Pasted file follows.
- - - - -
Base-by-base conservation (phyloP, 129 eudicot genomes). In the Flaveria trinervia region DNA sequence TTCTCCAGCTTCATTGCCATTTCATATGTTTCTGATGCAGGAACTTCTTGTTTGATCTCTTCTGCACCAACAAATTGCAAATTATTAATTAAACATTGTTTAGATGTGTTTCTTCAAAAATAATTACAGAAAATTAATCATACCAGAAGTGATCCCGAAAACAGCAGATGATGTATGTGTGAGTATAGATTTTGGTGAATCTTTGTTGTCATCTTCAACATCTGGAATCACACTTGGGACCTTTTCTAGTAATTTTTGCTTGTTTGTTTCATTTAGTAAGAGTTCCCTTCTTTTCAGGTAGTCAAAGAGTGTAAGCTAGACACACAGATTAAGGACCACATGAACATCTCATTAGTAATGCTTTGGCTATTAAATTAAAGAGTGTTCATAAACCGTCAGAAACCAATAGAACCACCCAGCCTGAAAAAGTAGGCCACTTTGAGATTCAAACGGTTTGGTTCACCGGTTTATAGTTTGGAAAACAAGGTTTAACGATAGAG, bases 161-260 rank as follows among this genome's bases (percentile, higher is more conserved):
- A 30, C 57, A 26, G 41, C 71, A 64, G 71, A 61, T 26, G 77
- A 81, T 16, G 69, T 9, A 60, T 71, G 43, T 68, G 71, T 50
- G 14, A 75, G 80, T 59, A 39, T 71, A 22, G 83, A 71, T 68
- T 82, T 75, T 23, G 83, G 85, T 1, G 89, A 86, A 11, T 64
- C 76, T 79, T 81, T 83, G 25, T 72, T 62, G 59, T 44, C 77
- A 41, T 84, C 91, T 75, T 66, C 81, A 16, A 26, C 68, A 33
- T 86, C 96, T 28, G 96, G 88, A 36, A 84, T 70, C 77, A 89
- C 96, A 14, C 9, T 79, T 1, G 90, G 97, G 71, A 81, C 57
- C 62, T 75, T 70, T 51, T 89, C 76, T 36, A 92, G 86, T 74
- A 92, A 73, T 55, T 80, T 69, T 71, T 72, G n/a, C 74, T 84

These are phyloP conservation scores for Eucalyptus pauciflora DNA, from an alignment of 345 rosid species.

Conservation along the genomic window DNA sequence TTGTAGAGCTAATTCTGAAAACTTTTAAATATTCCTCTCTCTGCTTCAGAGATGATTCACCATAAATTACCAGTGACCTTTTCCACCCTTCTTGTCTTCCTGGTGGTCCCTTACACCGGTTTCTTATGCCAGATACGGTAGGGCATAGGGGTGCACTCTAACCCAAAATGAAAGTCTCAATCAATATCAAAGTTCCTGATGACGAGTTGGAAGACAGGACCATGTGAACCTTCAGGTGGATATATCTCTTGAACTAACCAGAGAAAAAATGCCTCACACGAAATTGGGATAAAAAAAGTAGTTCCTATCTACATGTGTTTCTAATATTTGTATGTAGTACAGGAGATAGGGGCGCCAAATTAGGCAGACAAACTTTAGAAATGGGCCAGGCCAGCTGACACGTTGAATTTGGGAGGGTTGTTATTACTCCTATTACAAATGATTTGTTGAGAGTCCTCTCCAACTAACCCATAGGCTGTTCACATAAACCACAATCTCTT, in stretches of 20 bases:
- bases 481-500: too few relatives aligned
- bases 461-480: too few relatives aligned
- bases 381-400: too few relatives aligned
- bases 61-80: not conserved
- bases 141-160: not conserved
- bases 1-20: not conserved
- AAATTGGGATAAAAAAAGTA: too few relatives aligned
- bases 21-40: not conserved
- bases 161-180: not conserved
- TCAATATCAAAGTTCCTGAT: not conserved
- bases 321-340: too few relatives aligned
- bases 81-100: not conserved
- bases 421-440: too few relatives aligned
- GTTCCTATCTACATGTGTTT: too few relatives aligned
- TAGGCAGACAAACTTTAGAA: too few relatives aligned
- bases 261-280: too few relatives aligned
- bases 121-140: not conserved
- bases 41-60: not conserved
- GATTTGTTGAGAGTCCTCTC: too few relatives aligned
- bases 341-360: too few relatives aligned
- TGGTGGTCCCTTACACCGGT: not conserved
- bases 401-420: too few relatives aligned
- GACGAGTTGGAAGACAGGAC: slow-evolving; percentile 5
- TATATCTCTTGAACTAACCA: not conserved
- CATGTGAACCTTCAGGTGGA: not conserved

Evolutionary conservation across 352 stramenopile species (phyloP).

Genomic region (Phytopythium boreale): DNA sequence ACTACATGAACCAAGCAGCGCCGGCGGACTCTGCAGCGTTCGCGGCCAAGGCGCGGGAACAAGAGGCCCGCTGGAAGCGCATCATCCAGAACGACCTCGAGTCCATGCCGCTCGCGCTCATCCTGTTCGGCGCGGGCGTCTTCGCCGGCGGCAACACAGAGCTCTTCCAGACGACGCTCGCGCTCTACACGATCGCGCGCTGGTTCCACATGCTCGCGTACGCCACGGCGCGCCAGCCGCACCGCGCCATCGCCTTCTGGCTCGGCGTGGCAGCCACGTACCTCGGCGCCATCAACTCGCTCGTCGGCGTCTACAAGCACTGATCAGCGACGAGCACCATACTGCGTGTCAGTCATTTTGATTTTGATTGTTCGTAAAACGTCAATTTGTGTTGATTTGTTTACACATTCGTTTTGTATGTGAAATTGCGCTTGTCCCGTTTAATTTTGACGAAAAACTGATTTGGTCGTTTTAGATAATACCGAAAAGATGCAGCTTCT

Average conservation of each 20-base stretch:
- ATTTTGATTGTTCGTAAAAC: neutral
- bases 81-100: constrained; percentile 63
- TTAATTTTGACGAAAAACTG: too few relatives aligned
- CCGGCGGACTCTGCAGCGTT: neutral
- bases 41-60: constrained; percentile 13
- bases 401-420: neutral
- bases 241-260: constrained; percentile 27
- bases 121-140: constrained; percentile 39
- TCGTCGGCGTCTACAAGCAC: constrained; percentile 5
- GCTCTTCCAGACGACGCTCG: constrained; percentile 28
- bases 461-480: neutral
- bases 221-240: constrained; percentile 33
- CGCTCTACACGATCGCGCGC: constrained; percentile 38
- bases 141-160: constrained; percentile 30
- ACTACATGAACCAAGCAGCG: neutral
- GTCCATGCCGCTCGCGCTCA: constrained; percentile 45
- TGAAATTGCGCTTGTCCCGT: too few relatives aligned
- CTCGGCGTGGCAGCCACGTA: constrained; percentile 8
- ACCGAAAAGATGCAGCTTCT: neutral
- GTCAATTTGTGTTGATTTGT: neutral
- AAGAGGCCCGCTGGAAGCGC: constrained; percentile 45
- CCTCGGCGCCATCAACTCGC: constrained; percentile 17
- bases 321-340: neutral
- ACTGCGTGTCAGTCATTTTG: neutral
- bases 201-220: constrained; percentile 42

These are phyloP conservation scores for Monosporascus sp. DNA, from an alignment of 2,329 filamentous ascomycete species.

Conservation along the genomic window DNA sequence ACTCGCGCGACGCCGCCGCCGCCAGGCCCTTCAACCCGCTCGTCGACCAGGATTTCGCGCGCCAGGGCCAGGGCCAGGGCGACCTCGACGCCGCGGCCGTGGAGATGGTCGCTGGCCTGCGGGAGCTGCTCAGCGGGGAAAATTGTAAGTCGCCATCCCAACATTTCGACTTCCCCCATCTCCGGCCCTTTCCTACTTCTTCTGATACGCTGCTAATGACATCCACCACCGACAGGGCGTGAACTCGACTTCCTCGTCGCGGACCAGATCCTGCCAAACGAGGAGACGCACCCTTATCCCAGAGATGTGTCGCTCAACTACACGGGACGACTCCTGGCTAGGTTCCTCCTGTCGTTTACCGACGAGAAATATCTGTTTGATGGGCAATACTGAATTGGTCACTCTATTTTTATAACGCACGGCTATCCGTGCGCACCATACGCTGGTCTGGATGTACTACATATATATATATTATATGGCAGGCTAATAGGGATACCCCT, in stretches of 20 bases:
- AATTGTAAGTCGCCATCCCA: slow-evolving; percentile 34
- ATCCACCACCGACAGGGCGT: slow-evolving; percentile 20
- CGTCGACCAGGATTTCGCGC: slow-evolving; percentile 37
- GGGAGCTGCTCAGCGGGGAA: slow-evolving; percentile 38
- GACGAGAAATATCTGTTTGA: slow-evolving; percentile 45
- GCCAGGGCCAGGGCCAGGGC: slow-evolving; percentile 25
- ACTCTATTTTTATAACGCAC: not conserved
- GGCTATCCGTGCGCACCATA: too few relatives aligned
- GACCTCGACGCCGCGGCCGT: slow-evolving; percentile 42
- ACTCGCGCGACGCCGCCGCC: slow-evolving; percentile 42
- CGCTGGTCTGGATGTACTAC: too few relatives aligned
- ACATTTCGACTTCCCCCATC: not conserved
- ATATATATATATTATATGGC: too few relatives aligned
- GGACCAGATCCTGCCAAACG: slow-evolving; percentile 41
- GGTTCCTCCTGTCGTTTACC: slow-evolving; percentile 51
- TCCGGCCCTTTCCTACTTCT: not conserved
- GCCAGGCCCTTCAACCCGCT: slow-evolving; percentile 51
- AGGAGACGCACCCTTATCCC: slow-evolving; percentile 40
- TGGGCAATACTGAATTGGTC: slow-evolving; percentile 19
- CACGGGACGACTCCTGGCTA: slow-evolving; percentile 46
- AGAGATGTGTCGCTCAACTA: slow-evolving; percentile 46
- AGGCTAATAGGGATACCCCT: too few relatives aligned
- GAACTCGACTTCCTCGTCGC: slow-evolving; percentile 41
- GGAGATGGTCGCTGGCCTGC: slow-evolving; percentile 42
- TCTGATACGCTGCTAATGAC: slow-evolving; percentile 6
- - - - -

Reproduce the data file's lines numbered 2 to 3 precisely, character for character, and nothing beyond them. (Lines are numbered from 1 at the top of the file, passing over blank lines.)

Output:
- A 30, C 57, A 26, G 41, C 71, A 64, G 71, A 61, T 26, G 77
- A 81, T 16, G 69, T 9, A 60, T 71, G 43, T 68, G 71, T 50